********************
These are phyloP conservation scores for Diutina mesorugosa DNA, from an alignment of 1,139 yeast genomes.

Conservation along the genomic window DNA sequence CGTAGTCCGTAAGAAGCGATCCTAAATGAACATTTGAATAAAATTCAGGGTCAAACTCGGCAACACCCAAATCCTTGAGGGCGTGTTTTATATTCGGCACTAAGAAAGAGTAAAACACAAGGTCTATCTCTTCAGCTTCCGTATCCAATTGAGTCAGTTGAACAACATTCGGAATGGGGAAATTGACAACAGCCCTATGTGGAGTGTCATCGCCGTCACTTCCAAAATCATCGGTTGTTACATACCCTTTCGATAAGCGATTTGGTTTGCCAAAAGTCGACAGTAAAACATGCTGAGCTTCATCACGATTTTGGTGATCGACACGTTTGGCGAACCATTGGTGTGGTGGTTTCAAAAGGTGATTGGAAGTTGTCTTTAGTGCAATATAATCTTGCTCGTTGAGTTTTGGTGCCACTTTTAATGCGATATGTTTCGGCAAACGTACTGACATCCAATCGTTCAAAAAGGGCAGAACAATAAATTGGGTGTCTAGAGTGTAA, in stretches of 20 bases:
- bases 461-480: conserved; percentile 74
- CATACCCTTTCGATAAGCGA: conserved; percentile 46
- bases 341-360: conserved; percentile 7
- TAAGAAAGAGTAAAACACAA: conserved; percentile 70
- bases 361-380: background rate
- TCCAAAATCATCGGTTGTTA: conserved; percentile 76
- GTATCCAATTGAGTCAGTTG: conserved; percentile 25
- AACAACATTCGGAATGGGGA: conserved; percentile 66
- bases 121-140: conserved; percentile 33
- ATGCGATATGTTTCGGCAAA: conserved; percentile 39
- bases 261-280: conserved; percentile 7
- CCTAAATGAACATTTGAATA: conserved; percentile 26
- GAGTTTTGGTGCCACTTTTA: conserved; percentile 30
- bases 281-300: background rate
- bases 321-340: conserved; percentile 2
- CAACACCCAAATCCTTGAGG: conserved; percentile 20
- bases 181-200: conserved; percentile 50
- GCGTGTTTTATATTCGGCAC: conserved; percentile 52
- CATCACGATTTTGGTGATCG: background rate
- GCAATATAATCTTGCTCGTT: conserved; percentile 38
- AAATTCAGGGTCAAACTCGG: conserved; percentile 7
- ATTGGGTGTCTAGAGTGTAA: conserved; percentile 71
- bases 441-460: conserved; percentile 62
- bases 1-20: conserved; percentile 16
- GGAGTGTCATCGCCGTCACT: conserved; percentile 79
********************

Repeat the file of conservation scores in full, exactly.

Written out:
These are phyloP conservation scores for Diutina mesorugosa DNA, from an alignment of 1,139 yeast genomes.

Conservation along the genomic window DNA sequence CGTAGTCCGTAAGAAGCGATCCTAAATGAACATTTGAATAAAATTCAGGGTCAAACTCGGCAACACCCAAATCCTTGAGGGCGTGTTTTATATTCGGCACTAAGAAAGAGTAAAACACAAGGTCTATCTCTTCAGCTTCCGTATCCAATTGAGTCAGTTGAACAACATTCGGAATGGGGAAATTGACAACAGCCCTATGTGGAGTGTCATCGCCGTCACTTCCAAAATCATCGGTTGTTACATACCCTTTCGATAAGCGATTTGGTTTGCCAAAAGTCGACAGTAAAACATGCTGAGCTTCATCACGATTTTGGTGATCGACACGTTTGGCGAACCATTGGTGTGGTGGTTTCAAAAGGTGATTGGAAGTTGTCTTTAGTGCAATATAATCTTGCTCGTTGAGTTTTGGTGCCACTTTTAATGCGATATGTTTCGGCAAACGTACTGACATCCAATCGTTCAAAAAGGGCAGAACAATAAATTGGGTGTCTAGAGTGTAA, in stretches of 20 bases:
- bases 461-480: conserved; percentile 74
- CATACCCTTTCGATAAGCGA: conserved; percentile 46
- bases 341-360: conserved; percentile 7
- TAAGAAAGAGTAAAACACAA: conserved; percentile 70
- bases 361-380: background rate
- TCCAAAATCATCGGTTGTTA: conserved; percentile 76
- GTATCCAATTGAGTCAGTTG: conserved; percentile 25
- AACAACATTCGGAATGGGGA: conserved; percentile 66
- bases 121-140: conserved; percentile 33
- ATGCGATATGTTTCGGCAAA: conserved; percentile 39
- bases 261-280: conserved; percentile 7
- CCTAAATGAACATTTGAATA: conserved; percentile 26
- GAGTTTTGGTGCCACTTTTA: conserved; percentile 30
- bases 281-300: background rate
- bases 321-340: conserved; percentile 2
- CAACACCCAAATCCTTGAGG: conserved; percentile 20
- bases 181-200: conserved; percentile 50
- GCGTGTTTTATATTCGGCAC: conserved; percentile 52
- CATCACGATTTTGGTGATCG: background rate
- GCAATATAATCTTGCTCGTT: conserved; percentile 38
- AAATTCAGGGTCAAACTCGG: conserved; percentile 7
- ATTGGGTGTCTAGAGTGTAA: conserved; percentile 71
- bases 441-460: conserved; percentile 62
- bases 1-20: conserved; percentile 16
- GGAGTGTCATCGCCGTCACT: conserved; percentile 79